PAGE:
Han switches tactics, hands going up defensively. “Kid, we’re barely making it day to day. If you think-“

“Han.” Leia’s voice stops the boys cold. “I feel it too.” Her eyes go distant before snapping back to them and Luke wants to cheer at having his sister backing him up. “We have to go. If we don’t, we’ll miss our chance and be stuck on this dustball for a long time.”

“Please trust us, Han,” Luke turns blue eyes on Han, widens them and even trembles his lower lip as well, knowing the older boy can never stand up to him and Leia together. “The Force hasn’t lead us wrong yet. If we ever want to leave Jakku, we’ve got to go back to that gash in the Force. Tonight.”

Chapter Text

“Sergeant, I need back-up over here!”

“Someone call Helix, Spark’s down!”

“Clankers on your three!”

“Droid poppers, on my mark!”

Grenades kick up a spray of sand, covering the battlefield, burying the first wave of droids, obscuring the morning sun.

This is not how the mission went the first time around.

Obi-Wan deflects blaster fire, wrists twisting in a complicated Soresu defense. Three more droids fall.

This is all coming back too easily, he thinks. Then immediately corrects himself. It can’t come back. It never left.

“Here and now,” he mutters to himself, knocking another droid back.

There are no tanks, thank the Force for small blessings. It appears that both sides were thinking along the same lines when assembling their landing parties. Enough soldiers to discourage their opponent from searching the desert, but not enough to waste resources.

No one actually wants Jakku, anyway.

Which was why his original mission to this desolate wasteland of a planet had gone so smoothly and quickly the first time around. No clankers, no separatists, no Dark-siders. Just a sandstorm that made taking off difficult. The worst damage anyone had suffered was a touch of sunburn. At the time he had thought it was deceptively easy; the silence had wrecked havoc on his nerves as he waited for things to go wrong. Except the other shoe had never fallen.

Figures that it would the second time around.

The Separatists’ presence only confirms what he already suspects: Sidious has partially succeeded in his aims. At the very least, the Ruptures have granted the emperor-to-be foreknowledge. If they hadn’t, if the Sith had no clue what might potentially be on the line out in the deserts of Jakku, he would have kept to his usual patterns. Like the first time around, he would have allowed the Jedi to do the footwork and merely used his position as the chancellor and Anakin’s confident to gain the Order’s knowledge for himself.

That he’s ordered Dooku to divert precious time and resources to Jakku, well, there’s really not much of a better explanation. After all, the enormity of the disturbance in the Force only becomes obvious upon nearing the planet.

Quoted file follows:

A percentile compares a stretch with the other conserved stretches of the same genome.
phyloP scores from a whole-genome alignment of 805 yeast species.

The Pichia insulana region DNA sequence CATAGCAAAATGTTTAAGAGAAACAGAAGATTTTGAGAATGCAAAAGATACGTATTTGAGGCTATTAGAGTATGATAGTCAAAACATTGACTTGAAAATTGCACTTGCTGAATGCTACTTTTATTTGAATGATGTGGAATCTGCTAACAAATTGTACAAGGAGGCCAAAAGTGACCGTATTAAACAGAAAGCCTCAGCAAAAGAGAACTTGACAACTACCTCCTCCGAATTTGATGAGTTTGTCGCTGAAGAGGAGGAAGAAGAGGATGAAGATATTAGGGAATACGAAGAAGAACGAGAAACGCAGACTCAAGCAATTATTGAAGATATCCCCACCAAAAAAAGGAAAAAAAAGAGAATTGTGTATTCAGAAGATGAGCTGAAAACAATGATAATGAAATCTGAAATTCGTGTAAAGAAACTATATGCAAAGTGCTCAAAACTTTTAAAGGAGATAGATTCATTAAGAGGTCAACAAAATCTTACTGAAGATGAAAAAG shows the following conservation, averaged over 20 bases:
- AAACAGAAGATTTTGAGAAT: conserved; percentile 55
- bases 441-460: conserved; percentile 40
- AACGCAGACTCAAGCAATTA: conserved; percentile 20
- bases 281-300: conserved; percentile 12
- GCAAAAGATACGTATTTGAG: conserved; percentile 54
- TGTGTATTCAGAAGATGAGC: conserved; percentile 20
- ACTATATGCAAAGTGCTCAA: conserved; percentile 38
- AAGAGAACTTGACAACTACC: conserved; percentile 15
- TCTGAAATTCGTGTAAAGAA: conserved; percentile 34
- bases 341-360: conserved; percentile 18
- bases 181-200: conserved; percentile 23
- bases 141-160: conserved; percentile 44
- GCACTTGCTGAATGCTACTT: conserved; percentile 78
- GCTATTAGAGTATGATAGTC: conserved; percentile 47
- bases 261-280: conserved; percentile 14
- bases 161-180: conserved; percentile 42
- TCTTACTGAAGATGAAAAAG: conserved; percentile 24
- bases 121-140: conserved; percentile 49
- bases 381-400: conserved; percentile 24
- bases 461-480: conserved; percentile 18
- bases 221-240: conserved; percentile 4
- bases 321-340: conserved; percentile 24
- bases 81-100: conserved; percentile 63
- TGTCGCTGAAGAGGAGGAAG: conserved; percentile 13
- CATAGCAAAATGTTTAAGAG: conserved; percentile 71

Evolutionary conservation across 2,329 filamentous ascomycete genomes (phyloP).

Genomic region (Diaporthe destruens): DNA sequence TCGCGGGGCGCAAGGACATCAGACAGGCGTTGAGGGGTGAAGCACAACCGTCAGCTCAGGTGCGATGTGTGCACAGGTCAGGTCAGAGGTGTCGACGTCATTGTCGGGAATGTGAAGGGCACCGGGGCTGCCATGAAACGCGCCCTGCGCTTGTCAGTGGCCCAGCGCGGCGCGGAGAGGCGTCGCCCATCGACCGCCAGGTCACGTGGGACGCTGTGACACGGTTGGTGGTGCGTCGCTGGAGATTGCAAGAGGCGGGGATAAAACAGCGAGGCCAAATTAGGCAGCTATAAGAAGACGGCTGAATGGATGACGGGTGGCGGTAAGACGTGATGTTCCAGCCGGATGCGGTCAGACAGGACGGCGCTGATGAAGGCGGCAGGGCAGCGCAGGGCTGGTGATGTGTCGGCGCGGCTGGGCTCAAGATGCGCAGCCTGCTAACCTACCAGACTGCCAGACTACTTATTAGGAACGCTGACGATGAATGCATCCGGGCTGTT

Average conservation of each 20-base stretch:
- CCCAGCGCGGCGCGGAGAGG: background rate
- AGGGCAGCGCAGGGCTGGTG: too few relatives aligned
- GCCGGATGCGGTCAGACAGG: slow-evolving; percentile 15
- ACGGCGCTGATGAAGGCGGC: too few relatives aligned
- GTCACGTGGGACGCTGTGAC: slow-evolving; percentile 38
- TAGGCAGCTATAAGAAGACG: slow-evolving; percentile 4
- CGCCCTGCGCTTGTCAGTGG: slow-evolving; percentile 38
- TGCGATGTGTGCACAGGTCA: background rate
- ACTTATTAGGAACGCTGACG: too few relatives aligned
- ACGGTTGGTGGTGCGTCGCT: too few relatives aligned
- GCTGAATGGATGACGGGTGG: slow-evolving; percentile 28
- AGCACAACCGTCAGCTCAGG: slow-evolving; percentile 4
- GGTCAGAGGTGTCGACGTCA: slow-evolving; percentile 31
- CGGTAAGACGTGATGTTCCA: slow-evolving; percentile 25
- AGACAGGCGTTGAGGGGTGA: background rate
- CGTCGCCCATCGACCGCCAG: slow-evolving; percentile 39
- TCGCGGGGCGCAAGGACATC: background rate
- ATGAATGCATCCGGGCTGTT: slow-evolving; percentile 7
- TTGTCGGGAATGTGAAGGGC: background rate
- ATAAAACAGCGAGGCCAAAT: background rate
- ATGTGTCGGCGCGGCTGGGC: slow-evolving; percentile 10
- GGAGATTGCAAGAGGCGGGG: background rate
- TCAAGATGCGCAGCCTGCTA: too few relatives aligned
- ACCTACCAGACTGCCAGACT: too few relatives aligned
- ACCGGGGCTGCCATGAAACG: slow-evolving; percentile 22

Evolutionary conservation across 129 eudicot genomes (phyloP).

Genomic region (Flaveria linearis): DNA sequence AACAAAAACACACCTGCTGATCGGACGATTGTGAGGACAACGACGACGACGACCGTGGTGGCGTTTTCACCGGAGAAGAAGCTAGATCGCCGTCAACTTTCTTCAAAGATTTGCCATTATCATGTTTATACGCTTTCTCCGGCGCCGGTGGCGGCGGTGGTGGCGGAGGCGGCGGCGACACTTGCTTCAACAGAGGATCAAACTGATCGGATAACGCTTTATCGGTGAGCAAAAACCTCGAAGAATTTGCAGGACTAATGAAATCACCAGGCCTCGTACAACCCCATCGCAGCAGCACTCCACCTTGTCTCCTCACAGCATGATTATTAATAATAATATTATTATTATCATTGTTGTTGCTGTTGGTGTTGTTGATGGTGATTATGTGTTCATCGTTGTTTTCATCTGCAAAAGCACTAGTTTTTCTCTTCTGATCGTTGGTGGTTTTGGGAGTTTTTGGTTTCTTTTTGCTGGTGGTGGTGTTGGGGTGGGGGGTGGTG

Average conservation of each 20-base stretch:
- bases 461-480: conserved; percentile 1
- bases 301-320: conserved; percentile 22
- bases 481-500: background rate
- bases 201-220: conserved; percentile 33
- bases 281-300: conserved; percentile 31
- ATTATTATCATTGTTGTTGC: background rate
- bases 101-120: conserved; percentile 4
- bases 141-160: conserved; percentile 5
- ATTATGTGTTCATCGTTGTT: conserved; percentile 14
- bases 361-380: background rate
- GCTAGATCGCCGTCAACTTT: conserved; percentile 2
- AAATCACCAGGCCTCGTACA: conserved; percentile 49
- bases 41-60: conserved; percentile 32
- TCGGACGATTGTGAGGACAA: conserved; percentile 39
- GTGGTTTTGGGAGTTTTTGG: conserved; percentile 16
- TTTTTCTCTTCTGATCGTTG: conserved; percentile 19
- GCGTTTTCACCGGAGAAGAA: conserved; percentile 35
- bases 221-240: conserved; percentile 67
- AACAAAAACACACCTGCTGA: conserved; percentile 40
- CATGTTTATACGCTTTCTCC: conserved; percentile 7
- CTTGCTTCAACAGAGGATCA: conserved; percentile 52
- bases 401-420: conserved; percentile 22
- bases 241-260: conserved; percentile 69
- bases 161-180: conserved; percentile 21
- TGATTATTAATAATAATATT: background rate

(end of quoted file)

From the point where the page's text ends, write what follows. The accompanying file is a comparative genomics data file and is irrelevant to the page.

As his thoughts settle, so does the sand. His men lazily pick off the few stragglers. This won’t be the end of the droids or the battle on Jakku, not by a long shot. But they have a moment to breathe. He extinguishes his saber and nods to Cody. His second will oversee triage and adjusting their lines. Obi-Wan has other things to see to.

The disturbance in the desert teases, brushes delicately at the limits of his senses. He needs to get out there and soon. He’s grateful, though, for the battle, for anything that can ground him and keep him focused in the moment. Force knows it hasn’t been easy this last week. He’ll be lucky at this point if only Cody recommends him to the mind healers.

He breathes in the desert air, relishing the familiarity of the grit and heat after days of stale ship air, then coughing as the unfamiliar grit and heat irritate lungs used to kinder climes. While the battle was unexpected, here is where things will truly divert from the known path. He can’t simply wander into the desert himself. Not while their escape is unsecured. Once he’s found what the Force has sent him seeking for, he wants off this planet as quickly as possible. Thus, while his presence is still required here, he must send another in his place.

Last time he’d left Ahsoka on The Negotiator, acquiescing that she’d better spend her time catching up on her studies than trekking across the desert sands. This time he finds her climbing onto a swoop bike as Wooly and Meist finish packing the saddlebags to his specifications. Another deviation, he supposes, and one he’s glad he’s made.

She brightens when she catches sight of him.

“Master Kenobi!” the girl chirps. He smiles, but if it’s a little rueful, no one needs to know. She’s still so formal, so unsure of her place with him. He misses being “Master Obi-Wan” and the teasing, though he knows that familiarity isn’t long in coming.

“How are preparations coming along, Ahsoka?”

The girl’s face contorts for a moment, awe and respect and her own rambunctious nature war for dominance.

“Do I really need all this stuff, Master?” the result is confused, but slightly challenging.